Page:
Importance: We sought to demonstrate that bacterial biofilms are reservoirs for unknown molecules that antagonize bacterial adhesion. The use of natural strains representative of Escherichia coli species biodiversity showed that nonbiocidal antiadhesion polysaccharides are frequently found in mature biofilm extracts (bacterium-free suspensions which contain soluble molecules produced within the biofilm). Release of an antiadhesion polysaccharide confers a competitive advantage upon the producing strain against clinically relevant pathogens such as Staphylococcus aureus. Hence, exploring the biofilm environment provides a better understanding of bacterial interactions within complex communities and could lead to improved control of pathogen colonization.

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Production of antiadhesion E. coli Ec300 polysaccharide is regulated by rfaH. (A) Effect of nonconcentrated biofilm extracts from indicated strains on S. aureus biofilm formation. M63B1, control in which only M63B1 minimal medium was added. (B) Beta-galactosidase activity measurements of lacZ transcriptional fusions in genes located in contigs essential for production of E. coli Ec300 antiadhesion polysaccharide in a wild-type and ∆rfaH background. ∆1680, control; region not involved in Ec300p synthesis. Experiments were performed in triplicate; error bars represent standard deviations of the means. Statistical t tests were used to evaluate the significance of biofilm inhibition from various extracts compared to that of addition of M63B1. *, P < 0.05; ***, P < 0.001.
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f4: Production of antiadhesion E. coli Ec300 polysaccharide is regulated by rfaH. (A) Effect of nonconcentrated biofilm extracts from indicated strains on S. aureus biofilm formation. M63B1, control in which only M63B1 minimal medium was added. (B) Beta-galactosidase activity measurements of lacZ transcriptional fusions in genes located in contigs essential for production of E. coli Ec300 antiadhesion polysaccharide in a wild-type and ∆rfaH background. ∆1680, control; region not involved in Ec300p synthesis. Experiments were performed in triplicate; error bars represent standard deviations of the means. Statistical t tests were used to evaluate the significance of biofilm inhibition from various extracts compared to that of addition of M63B1. *, P < 0.05; ***, P < 0.001.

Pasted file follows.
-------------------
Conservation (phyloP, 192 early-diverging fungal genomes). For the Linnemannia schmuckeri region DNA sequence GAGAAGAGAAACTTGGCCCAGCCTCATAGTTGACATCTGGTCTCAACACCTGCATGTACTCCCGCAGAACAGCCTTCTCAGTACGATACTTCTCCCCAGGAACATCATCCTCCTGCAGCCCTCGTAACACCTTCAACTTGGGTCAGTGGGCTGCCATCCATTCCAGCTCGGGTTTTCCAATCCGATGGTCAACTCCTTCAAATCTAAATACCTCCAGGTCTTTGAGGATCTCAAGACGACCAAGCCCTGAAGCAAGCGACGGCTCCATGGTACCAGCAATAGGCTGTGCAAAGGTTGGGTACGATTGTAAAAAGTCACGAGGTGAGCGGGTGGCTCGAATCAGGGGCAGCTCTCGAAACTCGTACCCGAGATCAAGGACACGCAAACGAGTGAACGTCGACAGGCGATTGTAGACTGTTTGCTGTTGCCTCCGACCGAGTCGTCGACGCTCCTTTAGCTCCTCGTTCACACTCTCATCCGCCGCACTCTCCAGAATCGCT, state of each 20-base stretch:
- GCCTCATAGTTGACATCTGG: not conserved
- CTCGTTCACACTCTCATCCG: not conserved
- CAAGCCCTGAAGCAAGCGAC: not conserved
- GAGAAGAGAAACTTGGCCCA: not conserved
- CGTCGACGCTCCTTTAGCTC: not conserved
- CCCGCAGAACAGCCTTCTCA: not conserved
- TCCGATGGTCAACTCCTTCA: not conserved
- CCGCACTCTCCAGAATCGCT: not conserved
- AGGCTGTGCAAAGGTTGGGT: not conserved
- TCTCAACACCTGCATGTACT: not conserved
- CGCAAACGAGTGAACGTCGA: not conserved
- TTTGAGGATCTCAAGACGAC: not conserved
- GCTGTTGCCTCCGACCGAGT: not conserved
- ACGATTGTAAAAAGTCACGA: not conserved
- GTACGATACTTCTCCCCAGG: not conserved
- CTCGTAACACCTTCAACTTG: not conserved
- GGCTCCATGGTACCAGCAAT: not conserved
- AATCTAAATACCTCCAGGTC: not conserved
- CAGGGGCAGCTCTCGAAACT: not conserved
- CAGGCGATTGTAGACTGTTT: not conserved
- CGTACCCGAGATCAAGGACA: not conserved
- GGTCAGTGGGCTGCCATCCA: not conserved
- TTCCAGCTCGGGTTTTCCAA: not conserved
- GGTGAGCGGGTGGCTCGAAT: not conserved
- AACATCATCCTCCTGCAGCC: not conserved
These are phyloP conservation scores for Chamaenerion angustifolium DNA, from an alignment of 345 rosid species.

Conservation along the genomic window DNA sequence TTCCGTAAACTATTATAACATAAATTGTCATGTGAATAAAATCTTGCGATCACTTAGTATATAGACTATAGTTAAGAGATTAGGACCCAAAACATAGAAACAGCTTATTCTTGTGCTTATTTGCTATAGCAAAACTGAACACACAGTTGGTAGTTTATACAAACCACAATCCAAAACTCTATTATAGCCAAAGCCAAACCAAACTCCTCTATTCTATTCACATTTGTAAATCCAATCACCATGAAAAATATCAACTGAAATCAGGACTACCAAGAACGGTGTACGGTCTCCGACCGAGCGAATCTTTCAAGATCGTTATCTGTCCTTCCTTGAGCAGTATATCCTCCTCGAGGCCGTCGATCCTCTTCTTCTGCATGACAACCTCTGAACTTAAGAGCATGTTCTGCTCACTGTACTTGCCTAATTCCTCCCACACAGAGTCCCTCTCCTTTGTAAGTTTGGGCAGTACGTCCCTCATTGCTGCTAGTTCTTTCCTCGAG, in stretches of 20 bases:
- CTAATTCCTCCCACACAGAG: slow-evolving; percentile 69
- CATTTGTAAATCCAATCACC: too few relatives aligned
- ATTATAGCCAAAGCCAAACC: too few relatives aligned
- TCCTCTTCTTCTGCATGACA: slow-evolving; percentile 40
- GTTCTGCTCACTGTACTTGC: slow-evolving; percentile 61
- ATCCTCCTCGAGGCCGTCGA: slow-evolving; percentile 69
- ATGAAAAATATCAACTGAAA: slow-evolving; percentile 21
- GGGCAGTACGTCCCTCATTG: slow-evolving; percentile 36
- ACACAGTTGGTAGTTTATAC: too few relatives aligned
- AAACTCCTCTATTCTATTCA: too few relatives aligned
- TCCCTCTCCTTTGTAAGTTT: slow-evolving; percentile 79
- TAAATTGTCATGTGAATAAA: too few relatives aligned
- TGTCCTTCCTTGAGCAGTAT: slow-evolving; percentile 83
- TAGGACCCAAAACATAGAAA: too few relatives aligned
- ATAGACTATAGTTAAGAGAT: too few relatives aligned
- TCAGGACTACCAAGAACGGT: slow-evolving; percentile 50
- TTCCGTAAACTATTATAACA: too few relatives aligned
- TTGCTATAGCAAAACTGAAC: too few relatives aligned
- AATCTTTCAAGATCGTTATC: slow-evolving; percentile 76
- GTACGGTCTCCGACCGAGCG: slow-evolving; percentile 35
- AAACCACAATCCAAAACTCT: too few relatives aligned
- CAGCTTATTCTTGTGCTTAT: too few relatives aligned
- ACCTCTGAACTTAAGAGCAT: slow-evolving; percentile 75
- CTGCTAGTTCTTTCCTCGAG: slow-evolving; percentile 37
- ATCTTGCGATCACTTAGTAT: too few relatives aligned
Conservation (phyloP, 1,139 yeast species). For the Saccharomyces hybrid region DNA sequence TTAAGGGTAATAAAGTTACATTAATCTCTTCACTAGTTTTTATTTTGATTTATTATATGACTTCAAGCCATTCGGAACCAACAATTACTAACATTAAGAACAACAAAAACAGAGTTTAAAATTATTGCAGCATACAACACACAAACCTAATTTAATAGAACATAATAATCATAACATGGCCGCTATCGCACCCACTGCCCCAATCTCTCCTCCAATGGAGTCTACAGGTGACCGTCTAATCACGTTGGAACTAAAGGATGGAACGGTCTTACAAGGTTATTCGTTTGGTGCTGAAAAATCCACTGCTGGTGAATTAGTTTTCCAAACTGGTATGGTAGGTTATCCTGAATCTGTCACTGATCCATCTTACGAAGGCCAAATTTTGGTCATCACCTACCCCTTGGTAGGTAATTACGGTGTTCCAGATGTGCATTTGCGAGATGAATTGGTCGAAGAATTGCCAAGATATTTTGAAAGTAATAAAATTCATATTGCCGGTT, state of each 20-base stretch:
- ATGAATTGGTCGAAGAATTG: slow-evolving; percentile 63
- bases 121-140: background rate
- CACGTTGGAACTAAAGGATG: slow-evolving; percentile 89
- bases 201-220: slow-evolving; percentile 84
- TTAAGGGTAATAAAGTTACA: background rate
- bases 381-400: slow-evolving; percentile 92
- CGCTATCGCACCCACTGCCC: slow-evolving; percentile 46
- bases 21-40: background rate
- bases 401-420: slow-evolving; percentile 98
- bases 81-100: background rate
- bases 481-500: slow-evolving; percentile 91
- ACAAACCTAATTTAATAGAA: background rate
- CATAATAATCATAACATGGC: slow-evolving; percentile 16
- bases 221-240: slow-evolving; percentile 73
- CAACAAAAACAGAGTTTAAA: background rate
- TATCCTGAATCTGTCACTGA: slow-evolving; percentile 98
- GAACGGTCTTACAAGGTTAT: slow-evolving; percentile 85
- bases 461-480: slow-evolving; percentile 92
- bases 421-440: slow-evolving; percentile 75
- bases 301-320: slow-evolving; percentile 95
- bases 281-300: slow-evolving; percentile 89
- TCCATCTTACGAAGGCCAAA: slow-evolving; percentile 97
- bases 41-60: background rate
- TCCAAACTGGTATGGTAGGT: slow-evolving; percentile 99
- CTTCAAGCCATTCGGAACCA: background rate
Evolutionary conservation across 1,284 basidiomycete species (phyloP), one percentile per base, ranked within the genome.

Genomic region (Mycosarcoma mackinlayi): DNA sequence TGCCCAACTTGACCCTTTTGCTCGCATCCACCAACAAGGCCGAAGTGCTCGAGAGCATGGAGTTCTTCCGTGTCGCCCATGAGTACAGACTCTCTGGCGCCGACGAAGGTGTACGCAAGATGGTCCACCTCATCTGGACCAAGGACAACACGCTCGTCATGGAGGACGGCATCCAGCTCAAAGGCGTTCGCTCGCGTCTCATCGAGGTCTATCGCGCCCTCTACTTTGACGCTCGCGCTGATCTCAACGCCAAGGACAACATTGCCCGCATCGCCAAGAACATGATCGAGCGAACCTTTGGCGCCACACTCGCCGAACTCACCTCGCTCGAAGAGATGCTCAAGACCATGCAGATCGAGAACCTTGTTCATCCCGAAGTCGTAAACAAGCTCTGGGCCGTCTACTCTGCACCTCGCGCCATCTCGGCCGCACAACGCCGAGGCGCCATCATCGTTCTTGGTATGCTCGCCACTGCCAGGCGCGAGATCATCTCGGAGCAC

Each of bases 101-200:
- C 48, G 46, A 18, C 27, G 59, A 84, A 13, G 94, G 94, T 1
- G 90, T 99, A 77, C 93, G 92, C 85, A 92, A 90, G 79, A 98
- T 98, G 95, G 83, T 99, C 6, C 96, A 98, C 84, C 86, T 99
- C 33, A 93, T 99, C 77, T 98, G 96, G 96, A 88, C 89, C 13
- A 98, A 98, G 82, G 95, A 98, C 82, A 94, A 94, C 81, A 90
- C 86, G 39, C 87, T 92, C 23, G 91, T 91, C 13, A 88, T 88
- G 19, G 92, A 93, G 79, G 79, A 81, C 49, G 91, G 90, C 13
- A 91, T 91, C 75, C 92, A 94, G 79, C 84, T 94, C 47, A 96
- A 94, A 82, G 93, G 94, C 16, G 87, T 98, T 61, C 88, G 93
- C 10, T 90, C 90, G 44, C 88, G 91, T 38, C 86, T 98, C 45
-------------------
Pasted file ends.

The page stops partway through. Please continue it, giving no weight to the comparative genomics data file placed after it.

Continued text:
Mentions: In order to study the regulation of Ec300p production, we analyzed the antiadhesion activities of biofilm extracts obtained from strains carrying mutations corresponding to regulators previously associated with biofilm and polysaccharide regulation, including rscB, luxS, rpoS, oxyR, crr, crp, rpoN, phoP, hns, and rfaH (23). E. coli Ec300 rfaH was the only mutant to impair Ec300 antiadhesion activity against S. aureus biofilm (Fig. 4A). Consistently, introduction of a wild-type rfaH allele in trans at the lambda attachment site restored biofilm-associated antiadhesion activity in Ec300∆rfaH λrfaH (Fig. 4A). RfaH is an antiterminator that positively controls expression of long operons coding for extracellular components such as secreted virulence factors, lipopolysaccharide, and conjugation proteins. Although RfaH binds 12-bp JUMPstart motifs (5′-RGGCGGTAGYNT-3′) often located in the promoter-proximal 5′ region, analysis of the DNA region located in the E. coli Ec300 galF-hisE region corresponding to contigs 6759, 12208, and 1040 did not reveal any convincing JUMPstart motifs.